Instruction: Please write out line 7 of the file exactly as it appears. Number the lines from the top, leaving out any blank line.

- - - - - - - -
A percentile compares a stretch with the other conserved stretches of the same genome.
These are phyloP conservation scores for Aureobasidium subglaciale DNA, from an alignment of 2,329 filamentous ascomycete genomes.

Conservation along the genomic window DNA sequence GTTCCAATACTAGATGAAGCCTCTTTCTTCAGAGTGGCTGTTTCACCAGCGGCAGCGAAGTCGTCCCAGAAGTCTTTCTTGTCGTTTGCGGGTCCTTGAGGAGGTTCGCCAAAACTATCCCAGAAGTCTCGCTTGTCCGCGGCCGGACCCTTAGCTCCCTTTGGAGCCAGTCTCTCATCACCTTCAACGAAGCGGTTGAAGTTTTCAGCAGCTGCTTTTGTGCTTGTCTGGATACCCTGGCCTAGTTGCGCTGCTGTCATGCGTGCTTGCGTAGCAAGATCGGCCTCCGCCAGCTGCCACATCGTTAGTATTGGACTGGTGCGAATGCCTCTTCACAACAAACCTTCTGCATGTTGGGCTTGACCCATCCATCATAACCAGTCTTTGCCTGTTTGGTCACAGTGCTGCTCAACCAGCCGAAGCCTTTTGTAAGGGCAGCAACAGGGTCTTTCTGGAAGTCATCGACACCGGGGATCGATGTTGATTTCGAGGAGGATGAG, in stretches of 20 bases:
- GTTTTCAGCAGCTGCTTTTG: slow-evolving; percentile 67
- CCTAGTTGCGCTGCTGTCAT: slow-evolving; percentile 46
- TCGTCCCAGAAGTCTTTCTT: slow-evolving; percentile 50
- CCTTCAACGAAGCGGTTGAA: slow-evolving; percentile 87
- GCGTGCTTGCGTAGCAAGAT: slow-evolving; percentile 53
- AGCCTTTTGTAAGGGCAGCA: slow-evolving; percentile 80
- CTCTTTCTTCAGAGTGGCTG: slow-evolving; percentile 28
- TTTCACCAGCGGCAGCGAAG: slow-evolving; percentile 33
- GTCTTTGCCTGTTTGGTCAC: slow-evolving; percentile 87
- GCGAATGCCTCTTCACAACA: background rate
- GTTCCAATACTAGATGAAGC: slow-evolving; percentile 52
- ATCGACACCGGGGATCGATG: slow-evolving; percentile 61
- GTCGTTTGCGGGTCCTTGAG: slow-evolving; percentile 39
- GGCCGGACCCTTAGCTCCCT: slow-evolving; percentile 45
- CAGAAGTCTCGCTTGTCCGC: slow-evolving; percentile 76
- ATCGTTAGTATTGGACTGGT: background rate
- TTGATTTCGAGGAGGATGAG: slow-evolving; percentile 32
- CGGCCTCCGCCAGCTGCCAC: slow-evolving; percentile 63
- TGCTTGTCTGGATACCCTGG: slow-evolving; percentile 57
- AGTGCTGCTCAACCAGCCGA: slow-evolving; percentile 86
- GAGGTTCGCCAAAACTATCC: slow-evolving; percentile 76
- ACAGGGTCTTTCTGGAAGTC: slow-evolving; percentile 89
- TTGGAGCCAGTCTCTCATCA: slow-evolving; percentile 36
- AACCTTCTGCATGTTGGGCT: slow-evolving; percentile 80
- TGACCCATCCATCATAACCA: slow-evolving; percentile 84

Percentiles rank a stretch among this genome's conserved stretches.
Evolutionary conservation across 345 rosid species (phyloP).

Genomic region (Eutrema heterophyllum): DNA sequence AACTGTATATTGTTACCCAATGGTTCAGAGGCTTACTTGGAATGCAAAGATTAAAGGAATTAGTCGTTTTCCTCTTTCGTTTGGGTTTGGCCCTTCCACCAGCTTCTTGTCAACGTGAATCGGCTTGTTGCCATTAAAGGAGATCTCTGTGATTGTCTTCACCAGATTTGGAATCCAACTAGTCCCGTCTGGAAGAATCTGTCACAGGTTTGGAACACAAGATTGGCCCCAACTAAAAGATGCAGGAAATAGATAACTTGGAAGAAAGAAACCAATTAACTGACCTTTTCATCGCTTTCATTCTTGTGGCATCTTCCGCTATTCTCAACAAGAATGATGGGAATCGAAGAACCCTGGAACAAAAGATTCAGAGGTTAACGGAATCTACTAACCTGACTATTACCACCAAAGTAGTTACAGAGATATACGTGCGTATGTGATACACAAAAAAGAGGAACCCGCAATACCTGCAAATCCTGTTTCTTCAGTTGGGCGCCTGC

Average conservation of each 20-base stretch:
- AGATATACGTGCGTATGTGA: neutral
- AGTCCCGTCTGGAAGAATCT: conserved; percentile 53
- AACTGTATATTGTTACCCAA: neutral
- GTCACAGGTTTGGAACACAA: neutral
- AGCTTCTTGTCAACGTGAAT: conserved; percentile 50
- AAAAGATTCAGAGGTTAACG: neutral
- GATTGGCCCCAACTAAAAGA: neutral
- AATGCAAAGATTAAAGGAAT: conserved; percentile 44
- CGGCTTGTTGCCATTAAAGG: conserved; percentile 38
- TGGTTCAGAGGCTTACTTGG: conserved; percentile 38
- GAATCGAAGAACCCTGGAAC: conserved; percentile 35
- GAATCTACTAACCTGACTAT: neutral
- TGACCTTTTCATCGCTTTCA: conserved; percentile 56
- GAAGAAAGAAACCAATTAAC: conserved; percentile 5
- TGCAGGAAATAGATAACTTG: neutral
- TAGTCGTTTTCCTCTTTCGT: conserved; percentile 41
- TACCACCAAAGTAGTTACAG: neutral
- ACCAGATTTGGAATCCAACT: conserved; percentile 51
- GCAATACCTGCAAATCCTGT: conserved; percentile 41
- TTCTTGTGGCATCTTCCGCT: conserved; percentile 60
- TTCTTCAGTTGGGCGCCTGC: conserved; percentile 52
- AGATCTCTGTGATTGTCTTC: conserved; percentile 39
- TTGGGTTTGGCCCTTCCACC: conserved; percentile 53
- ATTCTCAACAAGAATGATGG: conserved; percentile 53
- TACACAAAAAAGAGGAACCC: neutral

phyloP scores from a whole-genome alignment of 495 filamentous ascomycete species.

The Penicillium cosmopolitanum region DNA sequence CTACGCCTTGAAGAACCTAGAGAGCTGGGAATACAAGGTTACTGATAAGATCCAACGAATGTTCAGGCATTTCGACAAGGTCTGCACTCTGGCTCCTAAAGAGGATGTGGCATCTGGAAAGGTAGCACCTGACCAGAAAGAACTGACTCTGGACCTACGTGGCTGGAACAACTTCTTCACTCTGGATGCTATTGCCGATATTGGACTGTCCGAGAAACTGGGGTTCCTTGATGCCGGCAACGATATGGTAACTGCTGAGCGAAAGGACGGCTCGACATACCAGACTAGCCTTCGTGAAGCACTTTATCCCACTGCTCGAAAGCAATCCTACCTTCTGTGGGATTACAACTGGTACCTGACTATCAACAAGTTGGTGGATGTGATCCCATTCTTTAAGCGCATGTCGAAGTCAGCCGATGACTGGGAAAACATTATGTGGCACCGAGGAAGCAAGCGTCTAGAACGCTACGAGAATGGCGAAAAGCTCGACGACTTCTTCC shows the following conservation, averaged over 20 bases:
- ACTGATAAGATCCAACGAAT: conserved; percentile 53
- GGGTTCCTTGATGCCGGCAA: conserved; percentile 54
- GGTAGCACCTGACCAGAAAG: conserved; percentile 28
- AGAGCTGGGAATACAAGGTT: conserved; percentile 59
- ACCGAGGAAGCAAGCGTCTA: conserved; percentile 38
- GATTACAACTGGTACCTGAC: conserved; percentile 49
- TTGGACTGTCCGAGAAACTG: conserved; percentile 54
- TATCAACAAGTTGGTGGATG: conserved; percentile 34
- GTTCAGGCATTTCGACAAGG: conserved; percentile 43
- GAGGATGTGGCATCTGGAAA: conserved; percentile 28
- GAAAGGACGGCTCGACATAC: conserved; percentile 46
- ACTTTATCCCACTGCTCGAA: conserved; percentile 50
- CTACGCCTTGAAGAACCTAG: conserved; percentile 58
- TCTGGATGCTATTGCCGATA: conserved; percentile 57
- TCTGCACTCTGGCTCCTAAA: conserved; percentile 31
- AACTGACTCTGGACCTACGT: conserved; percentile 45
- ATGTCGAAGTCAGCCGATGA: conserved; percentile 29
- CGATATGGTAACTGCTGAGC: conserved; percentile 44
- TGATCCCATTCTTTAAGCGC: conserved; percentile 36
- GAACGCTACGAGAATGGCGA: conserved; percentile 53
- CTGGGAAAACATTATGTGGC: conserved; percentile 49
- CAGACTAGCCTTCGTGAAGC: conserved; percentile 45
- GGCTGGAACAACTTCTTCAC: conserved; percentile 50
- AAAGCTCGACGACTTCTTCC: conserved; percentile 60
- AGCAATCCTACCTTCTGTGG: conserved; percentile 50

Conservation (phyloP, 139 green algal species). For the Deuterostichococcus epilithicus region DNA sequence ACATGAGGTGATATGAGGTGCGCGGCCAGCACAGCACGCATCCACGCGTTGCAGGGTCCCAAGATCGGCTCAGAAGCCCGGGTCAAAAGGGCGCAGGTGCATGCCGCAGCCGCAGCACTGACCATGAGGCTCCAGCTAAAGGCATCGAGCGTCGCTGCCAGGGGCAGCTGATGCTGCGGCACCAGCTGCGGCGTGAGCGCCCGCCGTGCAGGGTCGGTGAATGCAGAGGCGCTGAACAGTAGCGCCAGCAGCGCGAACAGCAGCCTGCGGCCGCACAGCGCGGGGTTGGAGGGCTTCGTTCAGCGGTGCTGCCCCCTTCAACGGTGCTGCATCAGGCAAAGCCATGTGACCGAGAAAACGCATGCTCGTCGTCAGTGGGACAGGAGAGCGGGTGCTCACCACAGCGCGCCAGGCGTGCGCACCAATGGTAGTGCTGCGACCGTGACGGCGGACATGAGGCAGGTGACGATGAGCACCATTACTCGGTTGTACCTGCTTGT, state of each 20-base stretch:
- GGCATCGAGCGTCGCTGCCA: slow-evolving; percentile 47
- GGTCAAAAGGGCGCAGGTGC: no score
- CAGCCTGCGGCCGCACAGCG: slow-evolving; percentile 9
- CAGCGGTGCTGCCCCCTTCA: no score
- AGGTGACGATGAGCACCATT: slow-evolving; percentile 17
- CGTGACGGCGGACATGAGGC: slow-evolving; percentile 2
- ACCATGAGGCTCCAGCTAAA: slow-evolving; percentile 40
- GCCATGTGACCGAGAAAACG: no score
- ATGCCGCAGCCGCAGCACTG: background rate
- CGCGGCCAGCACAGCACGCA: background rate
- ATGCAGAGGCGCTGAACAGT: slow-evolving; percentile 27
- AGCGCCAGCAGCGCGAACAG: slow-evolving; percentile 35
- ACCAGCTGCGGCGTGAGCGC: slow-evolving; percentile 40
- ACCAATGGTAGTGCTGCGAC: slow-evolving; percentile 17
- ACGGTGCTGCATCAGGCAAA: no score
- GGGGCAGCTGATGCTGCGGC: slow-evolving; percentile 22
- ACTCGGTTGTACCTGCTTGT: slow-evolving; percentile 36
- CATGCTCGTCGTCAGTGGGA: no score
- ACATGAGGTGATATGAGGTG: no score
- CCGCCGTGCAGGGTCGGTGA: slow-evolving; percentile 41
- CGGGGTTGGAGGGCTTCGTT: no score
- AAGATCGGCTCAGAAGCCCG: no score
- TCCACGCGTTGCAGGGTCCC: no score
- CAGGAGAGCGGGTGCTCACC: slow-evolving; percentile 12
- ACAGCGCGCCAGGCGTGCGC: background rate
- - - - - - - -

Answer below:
- CCTTCAACGAAGCGGTTGAA: slow-evolving; percentile 87